March is a strange month for gardeners. Some days feel like the winter is far behind us. Other days feel like winter will never leave. This year in particular has already been a strange end to the winter, so I am playing it safe where I can. Because of the bipolar weather, we are holding out on planting outside. Whether you believe it or not, spring will soon be here and we need to be ready. These are the March garden chores in our Georgia garden.
Keep in mind that we are in the fairly mild climate sitting on the border of 7b and 8a. We get some freezing weather but nothing compared to more northern climates.
March is a big month of trimming
plant cool season annuals
It’s time to get the first flowers in the ground for an early punch of color. Plants like pansies, violas, sweet peas, alyssum, and snapdragons can take the cooler weather so get them in the ground this month.
prune evergreens and roses
Give your evergreen shrubs like boxwood and holly their first trims of the year. Hand prune boxwood to let light reach thinner areas. Hollies and roses can be pruned fairly heavily and will recover quickly through the spring.
cut back grasses, perennials, and hydrangeas.
Many gardeners like to keep winter interest in the garden by letting hydrangea, ornamental grasses, and many perennial blooms stay on through the winter without trimming or deadheading. Now is the time to finally cut them back and say goodbye for a few weeks until the spring temperatures cause them to flush out. (photo by Jellaluna)
cut back liriope.
Trim back last years leaves, which likely look pretty torn up after the winter. For larger areas, you can use a mower set to the highest level. Be careful not to trim off any of the new growth.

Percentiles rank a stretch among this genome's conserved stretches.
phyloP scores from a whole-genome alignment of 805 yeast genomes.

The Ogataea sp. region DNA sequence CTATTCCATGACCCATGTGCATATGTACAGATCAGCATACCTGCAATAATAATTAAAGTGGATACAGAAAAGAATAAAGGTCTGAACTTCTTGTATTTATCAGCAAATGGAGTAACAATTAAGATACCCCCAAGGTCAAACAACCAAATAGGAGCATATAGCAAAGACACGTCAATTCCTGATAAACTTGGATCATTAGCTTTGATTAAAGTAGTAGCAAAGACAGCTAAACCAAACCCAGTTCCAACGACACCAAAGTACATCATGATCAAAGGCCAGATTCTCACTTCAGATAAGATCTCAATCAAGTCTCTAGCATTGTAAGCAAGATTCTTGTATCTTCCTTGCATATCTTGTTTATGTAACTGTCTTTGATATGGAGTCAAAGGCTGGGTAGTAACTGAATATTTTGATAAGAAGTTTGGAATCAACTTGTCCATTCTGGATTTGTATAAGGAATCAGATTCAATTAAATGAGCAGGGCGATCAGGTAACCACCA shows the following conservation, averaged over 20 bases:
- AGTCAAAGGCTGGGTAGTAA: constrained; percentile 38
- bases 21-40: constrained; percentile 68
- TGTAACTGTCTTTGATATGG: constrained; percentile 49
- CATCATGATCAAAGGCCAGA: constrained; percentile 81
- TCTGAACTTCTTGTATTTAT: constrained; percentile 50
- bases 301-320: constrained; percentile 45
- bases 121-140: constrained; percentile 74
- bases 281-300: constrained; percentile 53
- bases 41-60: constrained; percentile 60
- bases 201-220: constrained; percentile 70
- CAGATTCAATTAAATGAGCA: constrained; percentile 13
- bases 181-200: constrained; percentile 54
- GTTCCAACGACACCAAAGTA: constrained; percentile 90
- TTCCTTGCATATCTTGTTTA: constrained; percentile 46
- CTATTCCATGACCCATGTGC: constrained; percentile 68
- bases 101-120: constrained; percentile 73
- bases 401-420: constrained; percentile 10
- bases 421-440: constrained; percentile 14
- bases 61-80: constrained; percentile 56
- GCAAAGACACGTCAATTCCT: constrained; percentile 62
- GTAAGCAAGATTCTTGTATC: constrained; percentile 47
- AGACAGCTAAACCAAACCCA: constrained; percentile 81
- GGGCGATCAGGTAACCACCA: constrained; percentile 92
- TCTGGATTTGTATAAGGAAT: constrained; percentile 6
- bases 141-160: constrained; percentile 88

Divide and conquer
Carefully divide hostas as the first leaves begin to emerge by splitting them with a sharp shovel or knife. The replanted divisions will have plenty of time to fill out through the spring.
repot overgrown houseplants.
especially those that will be moved outside.
plant bare root roses, shrubs, and trees before the buds break.
Get bare root woody plants in the ground as soon as possible. This gives them time to establish a strong root system before the rigors of the growing season begin.
plant potatoes towards the end of the month.
Potatoes can take a little bit of frost but not a hard freeze. Wait until you are safely past the hard freezes and until the ground dries out. The end of March is usually a good target.
start seeds indoors:
Get these seeds started indoors for a huge head start on the growing season:
basil, beets, broccoli, cauliflower, celery, cucumber, eggplant, okra, peppers, squash, tomato, tomatillo, and annual flowers.
direct seed in the garden:
Start planting these cool season crops:
beets, collards, kale, and onions
Feed those hungry plants
Fertilize your spring bulbs and shrubs.
spread organic fertilizer as directed around spring bulbs as they start to emerge and shrubs as they start to break buds and leaf out.
There is plenty to keep you busy this month. Come April, hopefully, these winter temperatures will be long behind us, and our gardens will be filled with flowers and vegetables once again.